Lately, people have been asking, ‘Where are my Orioles or the Redwing Blackbirds? Did you know that even though it’s summer, birds have already begun their fall migration? Fall migration starts as early as June and lasts until early January, with peak times running from August to mid-October.
Migratory birds are birds of both game and non-game species who regularly move between summer breeding grounds and non-breeding wintering areas.
There are five groups of migratory birds.
1. Landbirds– Forest and grassland songbirds and other perching birds such as: hummingbirds, kingfishers and woodpeckers.
2. Raptors- Eagles, hawks and falcons.
3. Waterfowl– Swans, geese and ducks.
4. Waterbirds– Traditional colonial nesting species such as gulls, terns, herons and egrets, loons, grebes, along with marsh birds like the rails and cranes.
5. Shorebirds– plovers, allies, stilts, and dowitchers.
During their migration, birds must stop to feed and rest at spots known as stopover sites. These stopover sites are critical to a bird’s survival during migration.
Stopover sites include:
•Fire Escapes– stopover sites in this category are areas such as city parks or forests that have been fragmented into smaller areas. These are areas of less use because they lack in resources. But, these are important stopping grounds to seek shelter from bad weather or predators.
•Convenience Stores– These sites have plenty of resources for birds and are much larger areas than Fire Escapes. This could be your woodland, prairie, or county park.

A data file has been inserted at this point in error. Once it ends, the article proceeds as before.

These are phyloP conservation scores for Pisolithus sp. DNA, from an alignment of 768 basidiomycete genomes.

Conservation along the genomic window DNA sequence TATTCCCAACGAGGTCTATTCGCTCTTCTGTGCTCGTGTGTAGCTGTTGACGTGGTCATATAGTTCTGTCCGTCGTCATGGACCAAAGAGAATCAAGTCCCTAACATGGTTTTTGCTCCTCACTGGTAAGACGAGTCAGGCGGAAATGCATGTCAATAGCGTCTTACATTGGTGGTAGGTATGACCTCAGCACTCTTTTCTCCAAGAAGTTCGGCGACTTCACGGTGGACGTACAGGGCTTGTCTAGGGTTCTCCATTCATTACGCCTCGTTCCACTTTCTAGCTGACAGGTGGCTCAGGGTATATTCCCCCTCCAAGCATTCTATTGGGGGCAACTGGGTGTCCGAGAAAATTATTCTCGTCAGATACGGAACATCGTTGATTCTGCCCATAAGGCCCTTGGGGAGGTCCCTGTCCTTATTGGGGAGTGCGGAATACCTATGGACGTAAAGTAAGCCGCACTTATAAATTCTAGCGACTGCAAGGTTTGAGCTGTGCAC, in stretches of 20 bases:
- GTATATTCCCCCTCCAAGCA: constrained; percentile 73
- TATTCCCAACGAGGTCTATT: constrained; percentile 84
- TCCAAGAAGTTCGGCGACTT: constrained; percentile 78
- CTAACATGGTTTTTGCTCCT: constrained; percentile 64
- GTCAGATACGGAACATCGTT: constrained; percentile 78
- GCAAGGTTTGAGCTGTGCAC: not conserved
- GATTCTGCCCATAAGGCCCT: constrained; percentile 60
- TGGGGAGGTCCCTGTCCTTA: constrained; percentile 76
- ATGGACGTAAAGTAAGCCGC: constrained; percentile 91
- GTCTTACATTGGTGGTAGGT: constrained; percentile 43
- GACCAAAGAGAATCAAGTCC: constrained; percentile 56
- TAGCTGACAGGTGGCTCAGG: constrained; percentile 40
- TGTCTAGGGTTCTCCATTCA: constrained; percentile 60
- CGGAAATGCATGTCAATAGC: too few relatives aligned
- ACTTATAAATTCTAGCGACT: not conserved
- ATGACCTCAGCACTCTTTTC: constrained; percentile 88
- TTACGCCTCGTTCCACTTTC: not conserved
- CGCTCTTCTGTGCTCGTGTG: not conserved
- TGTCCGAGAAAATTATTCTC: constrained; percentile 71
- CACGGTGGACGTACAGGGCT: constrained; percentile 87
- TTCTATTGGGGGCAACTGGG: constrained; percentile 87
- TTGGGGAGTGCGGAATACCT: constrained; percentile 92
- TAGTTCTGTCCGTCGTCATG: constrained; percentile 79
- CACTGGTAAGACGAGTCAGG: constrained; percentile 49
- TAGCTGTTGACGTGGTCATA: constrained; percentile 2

•Full-Service Hotels– These sites are not only rich in resources, but a bountiful habitat that can provide food, water and shelter to a large number of birds for a consistent period. These sites include National Parks, National Wildlife Refuge or State Wildlife Areas such as Horicon Marsh (Wisconsin has plenty of those!).
Now is a good time for landowners to keep plenty of water and food out for those birds starting to migrate south, they could be stopping by!
In Wisconsin, we have unique opportunities around the state to witness different fall bird migrations, you can read about them in Wisconsin’s Birding by Season: Fall. Wisconsin is a major corridor for bird migration so your opportunities to see birds migrating are abundant.
If you feed hummingbirds, you know that they are drinking double the amount of nectar that they normally drink at your feeders at this time of year. Around the middle of September they will leave central Wisconsin for Mexico and Central America. In the middle of August (in the north) and late August (in the south), if you happen to be along the Highway 51 corridor at sunset, you will frequently see a “kettle” (or group) of Common Nighthawks migrating south. They are easily identifiable by their boomerang-shaped wings with a wide white bar on the wing. These are just a couple examples of our migratory birds.